Ujjain: The holy city of intellectual attainment

The Harsiddhi Temple at Ujjain commemorates the site where Sati’s elbow is believed to have fallen.
Ujjain: The holy city of intellectual attainment

An interesting place of immense significance is Ujjain in Madhya Pradesh. Time is held to have begun at Ujjain, for it was the prime meridian of the ancient world, millennia before Greenwich. The Ujjain panchangam or lunar calendar, is still calculated here and followed by millions.

An Indian creation theory goes, “Out of nothing came all. Creation came about through life’s longing for itself. Consciousness dawned and the cycle of life and death commenced. But with life was born a longing for liberation. And it was here in Ujjain that this longing found its first utterance. That is why Shiva, the Timeless Lord, chose Ujjain for his earthly abode.” Ujjain, by the river Shipra, was first called ‘Avantika’ as it contained the vana or forests of healing herbs gifted to earth. But then came the ambitious titan, Tripur. He performed terrible austerities and wrenched a boon from Lord Brahma that nobody could destroy him except by one arrow when the three planets he ruled were in alignment. Secure in his power, Tripur unleashed great cruelty on the world. All creatures flocked to Lord Shiva for help. “Mercy, mercy, Great God! We seek refuge in you,” they wept.

Lord Shiva assured them that Tripur’s end was close. Then they beheld the cosmos take on an unearthly glow. The earth became a chariot, the sun and moon its wheels. The mighty Himalayas became the bow. And on this bow, Lord Vishnu himself became the arrow. Thus, Lord Shiva destroyed the three planets with one arrow and with that, he destroyed Tripur. This feat was celebrated forevermore as ‘Tripurardhan’.

Tripur was less than a straw for Mahadev’s might. Nevertheless, he let this cosmic drama take place to bestow on mankind a sense of moral victory. This outstanding victory or ‘Uchhitam Vijay’ is remembered as the name ‘Ujjain’.

But Ujjain’s innate lustre made it a coveted prize. The next assault was by a demon called Dushan. When Lord Shiva saw Dushan advancing as Kaal or death on his devotees, he became ‘Maha Kaal’ and destroyed Dushan with just one fiery breath. ‘Maha Kaal’ means both ‘the death of death’ and ‘time’. It is a richly layered word, also meaning ‘immortality’ and ‘infinity’. Lord Shiva graciously agreed to abide forever in Ujjain in his form as Mahakaleshwar, the Lord of Eternity. Thus, he became a marvellous pillar of light, a Jyotirling. A naturally-manifested stone lingam represents this even today.

A lingam in heaven and a lingam in the netherworld are believed to be in alignment with earth at Mahakaleshwar. The Mahakaleshwar Jyotirling is thus considered the centre-point of earth. Moreover, this is the foremost of the Twelve Jyotirlingas that hold up the sacred geography of India from Kedarnath to Rameswaram.

The Panch Kos or pilgrim circuit of Ujjain, takes us through an energy field of 84 temples. When the stars are in alignment every 12 years for the Kumbh Mela, known in Ujjain as ‘Simhast’ or ‘Leo in the Ascendant’, it is believed the constellations are represented on earth by the city’s temple geography. The next Simhast at Ujjain is from Sunday, April 9, to Monday, May 8 in 2028.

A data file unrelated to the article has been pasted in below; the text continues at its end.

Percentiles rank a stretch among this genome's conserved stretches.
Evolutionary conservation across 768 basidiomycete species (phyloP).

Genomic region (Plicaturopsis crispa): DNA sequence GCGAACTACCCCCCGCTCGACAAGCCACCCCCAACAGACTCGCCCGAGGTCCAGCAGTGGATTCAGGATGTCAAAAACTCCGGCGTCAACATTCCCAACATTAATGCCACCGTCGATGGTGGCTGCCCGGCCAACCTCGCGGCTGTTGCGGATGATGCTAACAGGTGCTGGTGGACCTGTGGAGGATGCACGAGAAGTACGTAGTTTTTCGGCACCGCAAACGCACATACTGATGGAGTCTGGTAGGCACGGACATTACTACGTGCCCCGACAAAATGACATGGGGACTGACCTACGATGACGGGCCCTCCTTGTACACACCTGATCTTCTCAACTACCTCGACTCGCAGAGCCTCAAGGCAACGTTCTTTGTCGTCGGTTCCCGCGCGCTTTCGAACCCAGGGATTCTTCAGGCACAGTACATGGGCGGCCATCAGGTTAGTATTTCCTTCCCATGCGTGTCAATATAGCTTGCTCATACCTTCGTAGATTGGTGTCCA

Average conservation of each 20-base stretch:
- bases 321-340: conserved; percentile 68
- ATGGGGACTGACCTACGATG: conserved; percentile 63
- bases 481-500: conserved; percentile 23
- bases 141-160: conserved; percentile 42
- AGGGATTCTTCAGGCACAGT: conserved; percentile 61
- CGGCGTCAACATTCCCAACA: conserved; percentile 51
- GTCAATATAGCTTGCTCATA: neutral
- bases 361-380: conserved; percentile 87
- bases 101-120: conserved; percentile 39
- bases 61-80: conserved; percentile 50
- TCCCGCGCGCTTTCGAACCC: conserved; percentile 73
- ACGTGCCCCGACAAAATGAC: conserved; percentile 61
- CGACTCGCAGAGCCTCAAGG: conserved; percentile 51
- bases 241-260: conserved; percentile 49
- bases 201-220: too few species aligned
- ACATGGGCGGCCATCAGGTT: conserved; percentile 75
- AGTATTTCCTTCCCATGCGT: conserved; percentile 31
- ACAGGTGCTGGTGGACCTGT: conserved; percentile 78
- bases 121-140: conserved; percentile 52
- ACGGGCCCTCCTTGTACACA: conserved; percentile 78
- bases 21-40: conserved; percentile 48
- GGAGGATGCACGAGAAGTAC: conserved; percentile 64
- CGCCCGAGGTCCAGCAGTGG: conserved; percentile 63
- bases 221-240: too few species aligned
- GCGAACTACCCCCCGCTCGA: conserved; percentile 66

Just as creation has no meaning without nature, Shiva is incomplete without Shakti. Her presence is consecrated at the Harsiddhi Shaktipeeth temple through one of the most poignant events in Indian belief—the death of Sati. The Harsiddhi Temple at Ujjain commemorates the site where Sati’s elbow is believed to have fallen.

Ujjain became known as a place of intellectual attainment. Thus, no less than Sri Krishna was sent to study here with his brother Balarama at Rishi Sandipani’s gurukul. Sri Krishna grew especially attached to a meek, timid boy called Sudama, who took him a gift of poha years later. Poha is the star Indori-Ujjaini dish today, as I was charmed to discover.

In 57 BCE, King Vikramaditya of Ujjain won a famous victory over the Sakas or Scythians. He founded a new era to commemorate this. Ahead of the Gregorian calendar by 57 years, the Vikram Era or Vikram Samvat, is still used as the ‘Indian calendar’. Vikramaditya was a noble king who set a high standard of excellence. 

Vikramaditya established a grand court at Ujjain. Mathematics, astronomy, arts and literature achieved new heights and his pick of eminent scientists and artists were collectively known as the Navaratna or Nine Gems. They included the great healer Dhanvantari, a master of Ayurveda and the author of an important medical treatise, and Varahamihira, the astronomer and astrologer whose fame spread to faraway kingdoms, as did the news of his specially-built observatory at Ujjain. Vetal Bhat, author of the still-popular Vetal Pachheesi or Twenty-Five Tales of the Ghoul, wrote elegant, witty stories that not only entertained but also served as lessons in character-building. Vararuchi, the great grammarian, wrote a formidable work on Prakrit grammar. The greatest was Sanskrit playwright and poet Kalidasa. Of enduring fame, author unknown, is the collection of stories called Singhasan Batteesi or Thirty-Two Tales of the Throne, about Vikramaditya.

In the third century BCE, young prince Ashoka was sent here as the governor of Ujjain. Ashoka married Princess Devi of Vidisha, and his son Prince Mahendra was born here. Ashoka went away to Pataliputra in Bihar but Queen Devi stayed on at Ujjain. When Ashoka embraced Buddhism, it was from Ujjain that he sent his son Mahendra and daughter Sanghamitra to the eastern coast and out across the sea as missionaries to Sri Lanka.

So, Ujjain is a landmark city in Indian history and culture, and well worth a visit.

Renuka Narayanan

(Views are personal)


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